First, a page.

Daniel M. Corcos

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The mesial premotor cortex (pre-supplementary motor area and supplementary motor area proper), lateral premotor cortex (dorsal premotor cortex and ventral premotor cortex), and primary sensorimotor cortex (primary motor cortex and primary somatosensory cortex) have been identified as key cortical areas for sensorimotor function. However, the(More)
1. Normal human subjects made discrete flexions of the elbow over a fixed distance in the horizontal plane from a stationary initial position to a visually defined target. We measured joint angle, acceleration, and electromyograms (EMGs) from two agonist and two antagonist muscles. 2. Changes in movement speed were elicited either by explicit instruction to(More)
BACKGROUND In the midbrain of patients with Parkinson disease (PD), there is a selective loss of dopaminergic neurons in the ventrolateral and caudal substantia nigra (SN). In a mouse model of PD, investigators have administered 1-methyl-4-phenyl-1,2,3,6-tetrahydropyridine (MPTP) and found that measures derived using diffusion tensor imaging (DTI) were(More)
We examined the patterns of joint kinematics and torques in two kinds of sagittal plane reaching movements. One consisted of movements from a fixed initial position with the arm partially outstretched, to different targets, equidistant from the initial position and located according to the hours of a clock. The other series added movements from different(More)
1. Normal human subjects made discrete elbow flexions in the horizontal plane under different task conditions of initial or final position, inertial loading, or instruction about speed. We measured joint angle, acceleration, and electromyographic signals (EMGs) from two agonist and two antagonist muscles. 2. For many of the experimental tasks, the latency(More)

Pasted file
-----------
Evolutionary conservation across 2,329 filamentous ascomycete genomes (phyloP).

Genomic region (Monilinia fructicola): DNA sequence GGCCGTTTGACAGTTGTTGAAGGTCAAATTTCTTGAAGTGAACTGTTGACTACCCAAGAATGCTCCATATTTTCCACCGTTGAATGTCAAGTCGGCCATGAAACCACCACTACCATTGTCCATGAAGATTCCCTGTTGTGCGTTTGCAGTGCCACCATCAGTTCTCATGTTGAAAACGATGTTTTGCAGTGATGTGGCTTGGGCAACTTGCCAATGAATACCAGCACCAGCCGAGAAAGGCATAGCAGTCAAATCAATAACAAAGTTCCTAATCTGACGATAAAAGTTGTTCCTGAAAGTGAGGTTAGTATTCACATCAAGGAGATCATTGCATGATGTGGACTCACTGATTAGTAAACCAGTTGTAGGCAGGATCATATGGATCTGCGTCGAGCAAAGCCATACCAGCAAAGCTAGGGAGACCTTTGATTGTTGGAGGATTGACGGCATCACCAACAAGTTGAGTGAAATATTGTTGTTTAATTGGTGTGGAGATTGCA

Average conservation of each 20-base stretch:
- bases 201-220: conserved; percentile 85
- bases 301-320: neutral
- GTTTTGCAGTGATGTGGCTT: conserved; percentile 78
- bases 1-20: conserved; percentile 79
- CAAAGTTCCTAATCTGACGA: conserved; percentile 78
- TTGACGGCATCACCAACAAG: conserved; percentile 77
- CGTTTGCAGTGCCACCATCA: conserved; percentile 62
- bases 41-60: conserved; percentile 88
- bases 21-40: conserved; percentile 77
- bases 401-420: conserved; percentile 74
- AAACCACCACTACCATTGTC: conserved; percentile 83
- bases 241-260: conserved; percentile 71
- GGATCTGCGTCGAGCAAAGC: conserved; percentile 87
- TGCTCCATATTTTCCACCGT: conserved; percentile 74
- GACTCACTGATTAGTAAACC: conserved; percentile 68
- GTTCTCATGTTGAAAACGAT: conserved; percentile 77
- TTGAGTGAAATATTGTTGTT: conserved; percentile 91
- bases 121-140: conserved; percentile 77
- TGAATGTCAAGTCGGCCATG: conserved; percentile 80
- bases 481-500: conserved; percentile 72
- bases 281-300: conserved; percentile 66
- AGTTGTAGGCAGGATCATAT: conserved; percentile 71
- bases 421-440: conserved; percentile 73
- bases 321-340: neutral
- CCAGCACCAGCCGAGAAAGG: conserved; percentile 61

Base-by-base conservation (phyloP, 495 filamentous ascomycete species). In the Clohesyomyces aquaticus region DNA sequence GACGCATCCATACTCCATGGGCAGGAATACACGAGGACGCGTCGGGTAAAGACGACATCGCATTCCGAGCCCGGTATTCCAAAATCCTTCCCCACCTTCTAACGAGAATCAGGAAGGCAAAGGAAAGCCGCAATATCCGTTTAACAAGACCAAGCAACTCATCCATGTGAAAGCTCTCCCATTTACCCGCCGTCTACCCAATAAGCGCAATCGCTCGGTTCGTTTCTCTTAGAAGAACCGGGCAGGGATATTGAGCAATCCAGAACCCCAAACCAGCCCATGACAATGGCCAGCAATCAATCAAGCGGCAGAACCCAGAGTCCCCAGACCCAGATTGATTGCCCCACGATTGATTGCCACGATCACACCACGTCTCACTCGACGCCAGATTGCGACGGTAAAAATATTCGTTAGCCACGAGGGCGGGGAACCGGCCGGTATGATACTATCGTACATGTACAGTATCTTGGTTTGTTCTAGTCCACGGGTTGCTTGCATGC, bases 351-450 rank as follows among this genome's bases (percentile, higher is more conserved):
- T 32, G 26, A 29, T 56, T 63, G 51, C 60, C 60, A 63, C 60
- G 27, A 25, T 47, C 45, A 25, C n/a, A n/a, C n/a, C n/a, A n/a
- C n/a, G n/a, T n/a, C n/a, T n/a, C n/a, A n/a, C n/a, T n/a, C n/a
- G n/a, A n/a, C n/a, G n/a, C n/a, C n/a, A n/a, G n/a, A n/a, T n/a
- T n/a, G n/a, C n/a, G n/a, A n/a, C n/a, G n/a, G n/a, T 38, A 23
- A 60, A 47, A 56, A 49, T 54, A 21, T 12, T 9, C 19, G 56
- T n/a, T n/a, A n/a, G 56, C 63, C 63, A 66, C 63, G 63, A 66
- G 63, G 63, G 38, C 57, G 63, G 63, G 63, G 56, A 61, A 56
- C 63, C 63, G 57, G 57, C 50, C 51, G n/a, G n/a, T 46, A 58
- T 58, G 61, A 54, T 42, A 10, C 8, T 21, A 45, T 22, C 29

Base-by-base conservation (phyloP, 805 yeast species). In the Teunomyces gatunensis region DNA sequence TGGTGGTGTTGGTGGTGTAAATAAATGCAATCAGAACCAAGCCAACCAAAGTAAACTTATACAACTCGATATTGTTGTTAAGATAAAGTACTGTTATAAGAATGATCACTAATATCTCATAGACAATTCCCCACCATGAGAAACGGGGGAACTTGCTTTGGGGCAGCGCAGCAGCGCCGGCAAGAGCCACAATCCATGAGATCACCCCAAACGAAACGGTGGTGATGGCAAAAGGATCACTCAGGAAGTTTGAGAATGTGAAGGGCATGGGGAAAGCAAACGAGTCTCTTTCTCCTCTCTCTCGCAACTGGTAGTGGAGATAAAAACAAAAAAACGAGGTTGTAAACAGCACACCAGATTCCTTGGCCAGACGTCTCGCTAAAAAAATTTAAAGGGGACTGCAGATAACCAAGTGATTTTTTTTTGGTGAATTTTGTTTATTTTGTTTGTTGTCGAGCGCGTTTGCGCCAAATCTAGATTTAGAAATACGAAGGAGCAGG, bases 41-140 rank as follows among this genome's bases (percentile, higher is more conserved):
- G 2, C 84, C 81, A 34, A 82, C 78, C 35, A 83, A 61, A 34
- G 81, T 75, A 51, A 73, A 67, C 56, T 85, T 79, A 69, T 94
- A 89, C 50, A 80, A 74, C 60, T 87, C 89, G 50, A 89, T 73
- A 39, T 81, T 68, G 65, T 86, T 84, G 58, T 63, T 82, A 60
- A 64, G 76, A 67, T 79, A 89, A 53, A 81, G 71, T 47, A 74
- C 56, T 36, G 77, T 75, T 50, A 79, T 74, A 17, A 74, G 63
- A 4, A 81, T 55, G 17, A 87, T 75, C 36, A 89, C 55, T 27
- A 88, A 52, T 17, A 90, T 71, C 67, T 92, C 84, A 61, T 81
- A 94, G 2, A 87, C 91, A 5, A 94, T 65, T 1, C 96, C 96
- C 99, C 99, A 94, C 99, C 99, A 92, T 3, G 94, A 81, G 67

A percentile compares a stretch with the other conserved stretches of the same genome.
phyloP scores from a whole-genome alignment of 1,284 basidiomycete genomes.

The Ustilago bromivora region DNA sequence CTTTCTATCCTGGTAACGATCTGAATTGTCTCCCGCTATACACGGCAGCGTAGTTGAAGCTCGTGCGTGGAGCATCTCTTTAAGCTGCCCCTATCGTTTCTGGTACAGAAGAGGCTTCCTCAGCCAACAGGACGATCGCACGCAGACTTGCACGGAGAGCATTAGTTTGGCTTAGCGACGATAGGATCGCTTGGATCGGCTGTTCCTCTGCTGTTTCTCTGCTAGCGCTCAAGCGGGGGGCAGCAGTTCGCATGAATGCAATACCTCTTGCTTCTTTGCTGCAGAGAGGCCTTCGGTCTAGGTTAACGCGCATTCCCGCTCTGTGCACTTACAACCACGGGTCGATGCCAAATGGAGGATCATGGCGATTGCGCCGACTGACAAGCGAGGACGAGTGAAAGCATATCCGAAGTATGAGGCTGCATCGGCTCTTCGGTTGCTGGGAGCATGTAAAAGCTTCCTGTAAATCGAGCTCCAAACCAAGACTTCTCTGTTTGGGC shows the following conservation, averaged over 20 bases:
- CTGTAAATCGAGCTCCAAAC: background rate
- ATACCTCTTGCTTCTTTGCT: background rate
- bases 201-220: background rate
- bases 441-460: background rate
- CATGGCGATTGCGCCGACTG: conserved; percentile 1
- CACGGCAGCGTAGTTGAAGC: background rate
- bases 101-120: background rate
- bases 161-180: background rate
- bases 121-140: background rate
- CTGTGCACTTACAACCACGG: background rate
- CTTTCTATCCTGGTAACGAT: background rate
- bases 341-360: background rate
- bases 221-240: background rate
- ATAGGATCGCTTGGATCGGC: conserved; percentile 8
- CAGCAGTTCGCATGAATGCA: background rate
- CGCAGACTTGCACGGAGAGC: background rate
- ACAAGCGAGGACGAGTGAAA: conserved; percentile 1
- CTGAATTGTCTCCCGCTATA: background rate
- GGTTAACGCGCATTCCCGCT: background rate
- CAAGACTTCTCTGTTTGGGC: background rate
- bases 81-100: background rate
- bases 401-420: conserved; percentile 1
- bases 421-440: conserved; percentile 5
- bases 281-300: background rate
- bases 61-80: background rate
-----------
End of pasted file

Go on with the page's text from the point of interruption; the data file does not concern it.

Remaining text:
Previous neuroimaging studies have found hyperactivation in the cerebellum and motor cortex and hypoactivation in the basal ganglia in patients with Parkinson's disease (PD) but the relationship between the two has not been established. This study examined whether cerebellar and motor cortex hyperactivation is a compensatory mechanism for hypoactivation in(More)
Despite an intricate understanding of the neural mechanisms underlying visual and motor systems, it is not completely understood in which brain regions humans transfer visual information into motor commands. Furthermore, in the absence of visual information, the retrieval process for motor memory information remains unclear. We report an investigation where(More)
Studies of electromyographic (EMG) patterns during movements in Parkinson's disease (PD) have often yielded contradictory results, making it impossible to derive a set of rules to explain how muscles are activated to perform different movement tasks. We sought to clarify the changes in modulation of EMG parameters associated with control of movement(More)
1. Four subjects performed fast flexions of the elbow or shoulder over three different distances. Elbow flexions were performed both in a horizontal, single-degree-of-freedom manipulandum and in a sagittal plane with the limb unconstrained. Shoulder flexions were only performed in the sagittal plane by the unconstrained limb. We simultaneously recorded(More)
1. Normal human subjects made discrete elbow flexions and extensions in the horizontal plane from a stationary initial position to visually defined targets at different distances with a constant inertial load or made flexions to a visually defined target with different inertial loads. We measured joint angle, acceleration, and electromyograms (EMGs) from(More)